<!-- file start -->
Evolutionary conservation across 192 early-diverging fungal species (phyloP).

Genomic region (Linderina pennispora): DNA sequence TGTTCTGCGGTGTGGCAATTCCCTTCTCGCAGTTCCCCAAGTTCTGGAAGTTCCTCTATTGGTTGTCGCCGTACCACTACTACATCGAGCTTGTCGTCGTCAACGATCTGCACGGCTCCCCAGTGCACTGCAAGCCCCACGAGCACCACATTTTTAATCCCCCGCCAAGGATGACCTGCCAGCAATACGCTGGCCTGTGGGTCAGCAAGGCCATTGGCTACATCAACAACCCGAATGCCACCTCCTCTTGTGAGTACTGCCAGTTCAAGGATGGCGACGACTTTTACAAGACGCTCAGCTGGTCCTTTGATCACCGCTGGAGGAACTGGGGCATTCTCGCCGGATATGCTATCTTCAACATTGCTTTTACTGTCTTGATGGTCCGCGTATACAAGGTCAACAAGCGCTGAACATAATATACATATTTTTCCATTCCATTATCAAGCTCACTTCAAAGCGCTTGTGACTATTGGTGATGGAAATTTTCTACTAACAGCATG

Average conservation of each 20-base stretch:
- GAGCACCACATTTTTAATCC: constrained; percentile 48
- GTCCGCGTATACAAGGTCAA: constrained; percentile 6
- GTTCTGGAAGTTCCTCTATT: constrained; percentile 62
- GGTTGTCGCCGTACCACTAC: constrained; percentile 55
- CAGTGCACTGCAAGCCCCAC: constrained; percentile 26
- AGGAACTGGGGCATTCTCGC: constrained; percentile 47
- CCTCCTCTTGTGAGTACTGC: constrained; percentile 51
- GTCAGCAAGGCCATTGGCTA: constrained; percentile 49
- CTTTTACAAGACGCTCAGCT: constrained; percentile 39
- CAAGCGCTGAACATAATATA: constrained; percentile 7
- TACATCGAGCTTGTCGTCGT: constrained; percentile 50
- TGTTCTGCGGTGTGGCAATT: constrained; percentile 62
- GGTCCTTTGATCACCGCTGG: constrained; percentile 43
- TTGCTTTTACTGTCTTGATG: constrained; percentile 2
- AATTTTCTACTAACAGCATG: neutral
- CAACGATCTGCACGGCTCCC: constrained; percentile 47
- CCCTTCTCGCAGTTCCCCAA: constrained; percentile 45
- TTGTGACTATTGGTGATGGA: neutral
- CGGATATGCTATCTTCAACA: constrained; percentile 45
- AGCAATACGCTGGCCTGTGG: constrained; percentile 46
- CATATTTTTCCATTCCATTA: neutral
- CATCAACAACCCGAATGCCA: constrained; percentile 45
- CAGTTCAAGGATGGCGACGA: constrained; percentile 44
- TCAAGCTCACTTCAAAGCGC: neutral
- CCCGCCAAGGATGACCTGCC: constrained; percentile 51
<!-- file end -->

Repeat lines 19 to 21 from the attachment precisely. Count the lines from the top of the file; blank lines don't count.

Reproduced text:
- CAACGATCTGCACGGCTCCC: constrained; percentile 47
- CCCTTCTCGCAGTTCCCCAA: constrained; percentile 45
- TTGTGACTATTGGTGATGGA: neutral